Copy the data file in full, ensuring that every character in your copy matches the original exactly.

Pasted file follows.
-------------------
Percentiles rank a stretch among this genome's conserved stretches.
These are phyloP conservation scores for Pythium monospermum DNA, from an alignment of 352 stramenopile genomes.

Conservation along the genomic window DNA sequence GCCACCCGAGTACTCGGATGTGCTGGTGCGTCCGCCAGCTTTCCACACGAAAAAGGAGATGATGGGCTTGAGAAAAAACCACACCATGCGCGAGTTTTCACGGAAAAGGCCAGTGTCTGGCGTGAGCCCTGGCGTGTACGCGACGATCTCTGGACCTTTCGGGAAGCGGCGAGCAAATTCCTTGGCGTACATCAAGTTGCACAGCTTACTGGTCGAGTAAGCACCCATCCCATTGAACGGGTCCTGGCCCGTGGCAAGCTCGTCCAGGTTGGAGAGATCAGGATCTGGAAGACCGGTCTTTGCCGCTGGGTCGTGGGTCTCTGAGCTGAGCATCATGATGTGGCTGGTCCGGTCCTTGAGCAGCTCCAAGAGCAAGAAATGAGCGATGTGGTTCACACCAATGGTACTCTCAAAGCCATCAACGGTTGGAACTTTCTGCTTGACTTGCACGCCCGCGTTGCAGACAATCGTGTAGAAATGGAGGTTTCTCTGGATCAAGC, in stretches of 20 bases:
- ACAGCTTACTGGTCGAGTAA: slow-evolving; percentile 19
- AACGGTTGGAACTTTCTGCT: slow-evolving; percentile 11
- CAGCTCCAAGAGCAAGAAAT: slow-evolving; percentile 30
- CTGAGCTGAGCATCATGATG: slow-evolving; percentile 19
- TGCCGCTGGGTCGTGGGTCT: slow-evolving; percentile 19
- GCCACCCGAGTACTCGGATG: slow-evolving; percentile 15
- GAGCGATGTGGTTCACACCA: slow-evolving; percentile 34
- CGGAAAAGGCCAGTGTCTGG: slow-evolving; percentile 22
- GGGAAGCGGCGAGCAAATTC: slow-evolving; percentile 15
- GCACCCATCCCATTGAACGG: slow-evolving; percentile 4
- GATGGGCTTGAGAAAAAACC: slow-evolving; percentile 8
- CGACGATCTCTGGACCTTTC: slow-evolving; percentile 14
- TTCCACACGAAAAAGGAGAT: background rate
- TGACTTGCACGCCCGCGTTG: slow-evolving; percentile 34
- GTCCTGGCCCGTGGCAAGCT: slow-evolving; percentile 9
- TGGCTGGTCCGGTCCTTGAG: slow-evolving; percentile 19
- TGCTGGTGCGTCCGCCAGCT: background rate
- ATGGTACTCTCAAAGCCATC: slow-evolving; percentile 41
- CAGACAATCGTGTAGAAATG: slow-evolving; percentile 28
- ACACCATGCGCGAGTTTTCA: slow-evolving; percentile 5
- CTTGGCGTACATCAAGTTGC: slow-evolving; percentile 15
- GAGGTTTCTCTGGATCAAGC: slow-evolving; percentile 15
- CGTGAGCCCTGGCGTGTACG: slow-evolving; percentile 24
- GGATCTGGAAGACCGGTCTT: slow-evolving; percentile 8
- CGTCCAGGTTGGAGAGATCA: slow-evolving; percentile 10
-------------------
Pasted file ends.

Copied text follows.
Percentiles rank a stretch among this genome's conserved stretches.
These are phyloP conservation scores for Pythium monospermum DNA, from an alignment of 352 stramenopile genomes.

Conservation along the genomic window DNA sequence GCCACCCGAGTACTCGGATGTGCTGGTGCGTCCGCCAGCTTTCCACACGAAAAAGGAGATGATGGGCTTGAGAAAAAACCACACCATGCGCGAGTTTTCACGGAAAAGGCCAGTGTCTGGCGTGAGCCCTGGCGTGTACGCGACGATCTCTGGACCTTTCGGGAAGCGGCGAGCAAATTCCTTGGCGTACATCAAGTTGCACAGCTTACTGGTCGAGTAAGCACCCATCCCATTGAACGGGTCCTGGCCCGTGGCAAGCTCGTCCAGGTTGGAGAGATCAGGATCTGGAAGACCGGTCTTTGCCGCTGGGTCGTGGGTCTCTGAGCTGAGCATCATGATGTGGCTGGTCCGGTCCTTGAGCAGCTCCAAGAGCAAGAAATGAGCGATGTGGTTCACACCAATGGTACTCTCAAAGCCATCAACGGTTGGAACTTTCTGCTTGACTTGCACGCCCGCGTTGCAGACAATCGTGTAGAAATGGAGGTTTCTCTGGATCAAGC, in stretches of 20 bases:
- ACAGCTTACTGGTCGAGTAA: slow-evolving; percentile 19
- AACGGTTGGAACTTTCTGCT: slow-evolving; percentile 11
- CAGCTCCAAGAGCAAGAAAT: slow-evolving; percentile 30
- CTGAGCTGAGCATCATGATG: slow-evolving; percentile 19
- TGCCGCTGGGTCGTGGGTCT: slow-evolving; percentile 19
- GCCACCCGAGTACTCGGATG: slow-evolving; percentile 15
- GAGCGATGTGGTTCACACCA: slow-evolving; percentile 34
- CGGAAAAGGCCAGTGTCTGG: slow-evolving; percentile 22
- GGGAAGCGGCGAGCAAATTC: slow-evolving; percentile 15
- GCACCCATCCCATTGAACGG: slow-evolving; percentile 4
- GATGGGCTTGAGAAAAAACC: slow-evolving; percentile 8
- CGACGATCTCTGGACCTTTC: slow-evolving; percentile 14
- TTCCACACGAAAAAGGAGAT: background rate
- TGACTTGCACGCCCGCGTTG: slow-evolving; percentile 34
- GTCCTGGCCCGTGGCAAGCT: slow-evolving; percentile 9
- TGGCTGGTCCGGTCCTTGAG: slow-evolving; percentile 19
- TGCTGGTGCGTCCGCCAGCT: background rate
- ATGGTACTCTCAAAGCCATC: slow-evolving; percentile 41
- CAGACAATCGTGTAGAAATG: slow-evolving; percentile 28
- ACACCATGCGCGAGTTTTCA: slow-evolving; percentile 5
- CTTGGCGTACATCAAGTTGC: slow-evolving; percentile 15
- GAGGTTTCTCTGGATCAAGC: slow-evolving; percentile 15
- CGTGAGCCCTGGCGTGTACG: slow-evolving; percentile 24
- GGATCTGGAAGACCGGTCTT: slow-evolving; percentile 8
- CGTCCAGGTTGGAGAGATCA: slow-evolving; percentile 10